What, Me Brave?

1 May


Over the past week or so I have received a lot of compliments on my writing.  While I am grateful for the kind words, I am saddened by the need to write the missive that led to those kudos.  The folks who said such nice things were volunteers at our museum, and the document they complimented was not my blog, but sadly a letter announcing the passing of the spouse of one of my coworkers.  His sudden departure from this world and the brief and difficult illness that preceded it hit many of us quite hard, to say nothing of his wife (my colleague) who undoubtedly will spend a very long time coming to terms with the terrible heartache she’s experienced over the past few months. 

Compliments about my writing have been fairly common over the past six months.  Whether driven by an obligation to say something nice to me or by a genuine belief that my work has struck a chord, many of you who read these posts have written or said some wonderful things about my blog.  I have received compliments on the clarity of my writing, the veracity of my insight, and the success of my occasional joke.  Your Facebook comments in response to my blog posts have portrayed me as wise, steady, funny, honest, and, most surprising of all, brave.    

This last point, comments about my alleged bravery, doesn’t quite sit right with me. Naturally I am pleased—flattered, really—that anyone would call me brave, because prior to this experience no one has ever described me in that way.   I am known for many things but bravery is not one of them.  I have never jumped out of a plane, climbed a mountain (or even taken a terribly difficult hike), slayed a dragon, returned the Ring of Sauron to the fiery furnace from whence it came, nor willingly taken on any adventure or task that might test my courage in any significant way.  In the realm of the mundane, I have similarly never really evinced any behavior that might be seen as brave.  I have never stood up to a bully, never eaten blowfish, never really shed the trappings of a tourist to live like “the locals” in some exotic land, and never done a whole bunch of other brave stuff.  Indeed, I have never even been on a camping trip since my last year at Camp Winaukee (in 1979, I believe).   While I deeply appreciate that some have characterized my blogging as an act of bravery, I suspect that my writing is more about neediness, about my profound fears concerning illness, age, dying, and about my fervent desire to be reassured that everything will be alright.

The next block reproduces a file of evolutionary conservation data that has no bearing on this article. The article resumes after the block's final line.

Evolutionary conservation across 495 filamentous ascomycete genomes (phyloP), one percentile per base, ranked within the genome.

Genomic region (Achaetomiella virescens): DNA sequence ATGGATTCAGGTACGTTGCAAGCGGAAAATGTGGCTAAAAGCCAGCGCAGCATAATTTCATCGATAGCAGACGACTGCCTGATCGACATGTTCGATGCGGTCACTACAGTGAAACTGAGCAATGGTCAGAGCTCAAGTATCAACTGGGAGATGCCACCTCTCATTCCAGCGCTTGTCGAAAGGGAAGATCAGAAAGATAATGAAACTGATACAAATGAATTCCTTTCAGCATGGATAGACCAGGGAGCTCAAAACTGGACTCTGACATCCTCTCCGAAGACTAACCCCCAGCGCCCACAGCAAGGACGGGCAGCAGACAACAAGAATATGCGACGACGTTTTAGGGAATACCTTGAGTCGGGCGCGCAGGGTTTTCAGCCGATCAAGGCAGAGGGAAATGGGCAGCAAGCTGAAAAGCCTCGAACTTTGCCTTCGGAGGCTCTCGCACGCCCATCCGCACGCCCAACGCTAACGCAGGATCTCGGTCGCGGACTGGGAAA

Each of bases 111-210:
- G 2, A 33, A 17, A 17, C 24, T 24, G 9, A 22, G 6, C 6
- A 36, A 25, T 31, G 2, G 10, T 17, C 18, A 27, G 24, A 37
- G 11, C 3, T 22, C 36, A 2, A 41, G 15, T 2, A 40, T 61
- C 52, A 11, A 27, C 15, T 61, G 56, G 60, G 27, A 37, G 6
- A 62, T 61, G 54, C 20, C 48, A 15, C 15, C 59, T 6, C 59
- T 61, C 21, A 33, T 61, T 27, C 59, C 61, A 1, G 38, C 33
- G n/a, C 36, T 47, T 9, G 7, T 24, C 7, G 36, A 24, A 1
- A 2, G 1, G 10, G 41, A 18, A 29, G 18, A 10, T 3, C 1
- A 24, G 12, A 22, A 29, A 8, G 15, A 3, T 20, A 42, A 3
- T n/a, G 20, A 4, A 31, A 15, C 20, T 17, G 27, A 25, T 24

I say all this not out of a sense of false modesty (no one has ever accused me of being modest either), but instead because I have seen real bravery up close.  This has been a tough year for some of my colleagues. One woman just lost her husband, while another coworker has battled cancer for well over a year now.  Both colleagues have done so with a tremendous amount of dignity and courage. They have done so quietly, without making a big deal around the office and, unlike me, without sharing their fears in a very public venue like the internet.  These are tough, brave people. My recently widowed colleague nursed her husband through an incredibly painful disease.  Over the last few months of her husband’s life she fought with doctors, hospitals, social workers, and her insurance company in an effort to fight his disease, then to ease his pain, and finally to insure that his passing would be dignified.  She did all of this while routinely showing up to work, which she says offered some respite from the unrelenting challenges she faced at home.  My friend with cancer has undergone one year-long round of chemo and never complained once.  Seriously, not once!  She missed one day of work, I think, because she was in the hospital with a fever from an infected port.  And now, as she undergoes a second round of chemo (a much more powerful cocktail), she continues to show up to work as if everything is normal despite the drugs’ obvious effects.  Just the other day I was exchanging texts with her and she told me she was quite nauseous.  I responded with some fairly pro forma words of support and then told her to take all the time she needs to return to work.  She responded by telling me that she plans on getting in as soon as possible.  Chemo is tough, she told me, but wallowing in self-pity made it even worse!  She is one tough, determined, and incredibly brave individual.  By contrast, I feel weak and whiny. 

I’m not trying to say that my friends’ assessments of my bravery are false.  For all I know, they may be right.  Maybe blogging is a brave act. Maybe being brave means not being afraid to ask for support in trying times.  Maybe each of us is brave in our own way and in our own time.  After all, what do I really know about bravery?  I suppose the point of this post is not to dismiss the wonderful things folks have said about me, but instead to acknowledge the courage and fortitude of some wonderful friends and colleagues who are going through tough times.  They have faced challenges that dwarf those I’ve encountered, and they’ve done so in this powerful and dignified manner.  I am continually in awe of their courage and bravery, and I pray for their comfort and recovery. 

As for me, I muddle through in a very different, very public way.  As I’ve said before, I live to scan another day, and that day is coming up in about a month.  I’m not scared of my approaching Petscan….yet, but when the fear does set in (which in some sense is inevitable) I will tell you about it here.  Because I’m brave that way…I guess.

As always, stay tuned.


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